Details about what was done and what was found in clinical trials looked at by the German Institute for Quality and Efficiency in Health Care (IQWiG) are incomplete or missing from publicly available trial information according to a new study published in The BMJ. The researchers at IQWiG, who wrote the study, conclude that “a substantial amount of information needed for assessment of the corresponding clinical studies and for understanding of the drug’s benefits and harms is missing in publicly available European public assessment reports, journal publications, and registry reports.” They suggest that full reports of clinical trials should be made public.

Since 2011 when a new drug is approved in Germany pharmaceutical companies have to submit a dossier with all the evidence that their drug is more beneficial than existing treatments, this includes unpublished information and clinical study reports. IQWiG evaluates the information in those dossiers to inform the government’s pricing negotiations with pharma companies. IQWiG then publishes its analysis and the main parts of the dossier online.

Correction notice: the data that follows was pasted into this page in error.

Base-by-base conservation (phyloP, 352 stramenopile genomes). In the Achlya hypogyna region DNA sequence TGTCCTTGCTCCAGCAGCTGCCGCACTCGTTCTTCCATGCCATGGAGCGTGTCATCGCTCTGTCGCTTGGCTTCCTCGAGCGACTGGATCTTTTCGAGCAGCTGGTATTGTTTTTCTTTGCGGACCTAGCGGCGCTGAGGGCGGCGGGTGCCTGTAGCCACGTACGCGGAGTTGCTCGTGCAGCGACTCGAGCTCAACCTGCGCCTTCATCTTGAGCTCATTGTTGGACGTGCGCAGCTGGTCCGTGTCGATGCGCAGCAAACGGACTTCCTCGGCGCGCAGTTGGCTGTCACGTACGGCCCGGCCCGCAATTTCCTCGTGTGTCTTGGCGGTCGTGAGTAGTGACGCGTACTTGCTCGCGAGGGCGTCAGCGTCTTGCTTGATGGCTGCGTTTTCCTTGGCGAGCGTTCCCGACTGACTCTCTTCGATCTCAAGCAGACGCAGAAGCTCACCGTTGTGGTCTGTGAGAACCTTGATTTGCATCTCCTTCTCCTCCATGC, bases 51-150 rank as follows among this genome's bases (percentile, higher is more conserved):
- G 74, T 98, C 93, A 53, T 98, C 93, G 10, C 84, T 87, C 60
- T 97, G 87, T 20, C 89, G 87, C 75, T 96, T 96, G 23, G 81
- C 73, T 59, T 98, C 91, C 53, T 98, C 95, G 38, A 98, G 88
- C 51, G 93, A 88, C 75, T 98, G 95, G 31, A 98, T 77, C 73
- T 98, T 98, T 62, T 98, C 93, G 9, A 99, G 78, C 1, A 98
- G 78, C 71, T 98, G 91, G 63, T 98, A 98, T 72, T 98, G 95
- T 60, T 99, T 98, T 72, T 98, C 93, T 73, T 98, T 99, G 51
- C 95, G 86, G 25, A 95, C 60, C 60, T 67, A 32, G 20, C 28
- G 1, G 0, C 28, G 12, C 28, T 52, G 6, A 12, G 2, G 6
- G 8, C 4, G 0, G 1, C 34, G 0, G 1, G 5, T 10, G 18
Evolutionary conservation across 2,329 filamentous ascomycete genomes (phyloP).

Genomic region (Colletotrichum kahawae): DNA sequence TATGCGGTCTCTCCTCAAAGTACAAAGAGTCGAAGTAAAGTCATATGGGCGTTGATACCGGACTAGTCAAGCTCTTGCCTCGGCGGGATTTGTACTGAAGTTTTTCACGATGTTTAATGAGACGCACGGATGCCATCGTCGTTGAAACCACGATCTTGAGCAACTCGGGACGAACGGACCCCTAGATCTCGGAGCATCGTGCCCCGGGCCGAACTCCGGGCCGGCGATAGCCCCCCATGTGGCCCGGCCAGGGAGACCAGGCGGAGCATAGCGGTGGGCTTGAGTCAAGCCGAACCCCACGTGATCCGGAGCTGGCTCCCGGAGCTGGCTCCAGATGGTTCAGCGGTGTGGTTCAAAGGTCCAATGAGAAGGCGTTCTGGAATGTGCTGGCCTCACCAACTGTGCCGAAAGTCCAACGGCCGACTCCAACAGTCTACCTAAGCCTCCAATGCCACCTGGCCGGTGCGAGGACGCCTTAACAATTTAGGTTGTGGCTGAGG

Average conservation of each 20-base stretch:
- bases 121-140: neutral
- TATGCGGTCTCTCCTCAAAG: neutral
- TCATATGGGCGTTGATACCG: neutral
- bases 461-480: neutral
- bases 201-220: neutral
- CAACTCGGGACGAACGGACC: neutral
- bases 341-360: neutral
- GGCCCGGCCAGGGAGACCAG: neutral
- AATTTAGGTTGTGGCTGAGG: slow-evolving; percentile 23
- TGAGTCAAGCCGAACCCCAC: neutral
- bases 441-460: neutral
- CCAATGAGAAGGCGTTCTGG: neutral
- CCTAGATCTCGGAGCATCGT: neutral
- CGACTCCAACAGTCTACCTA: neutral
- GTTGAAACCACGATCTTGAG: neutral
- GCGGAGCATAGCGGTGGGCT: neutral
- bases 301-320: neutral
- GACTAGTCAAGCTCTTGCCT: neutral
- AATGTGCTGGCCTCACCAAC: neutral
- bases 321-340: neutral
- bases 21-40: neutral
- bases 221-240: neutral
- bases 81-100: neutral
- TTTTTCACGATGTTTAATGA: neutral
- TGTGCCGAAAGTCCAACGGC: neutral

Researchers at IQWiG wanted to compare the information available in these dossiers with the information that is publicly available in journal publications, reports on clinical trial registries and regulatory reports produced by the European Medicines Agency. They looked 15 dossiers that included information from 22 clinical trials. For each trial, they checked whether complete information about the methods and results was available in the dossiers and publicly available sources. The dossiers contained complete information for about 90% of the methods and results sections, while publicly available sources contained complete information for 75% of the methods sections and 52% of the results sections. The researchers also found that the publicly available trial information included very few details about outcomes for different subgroups of patients, compared with the information contained in the dossiers.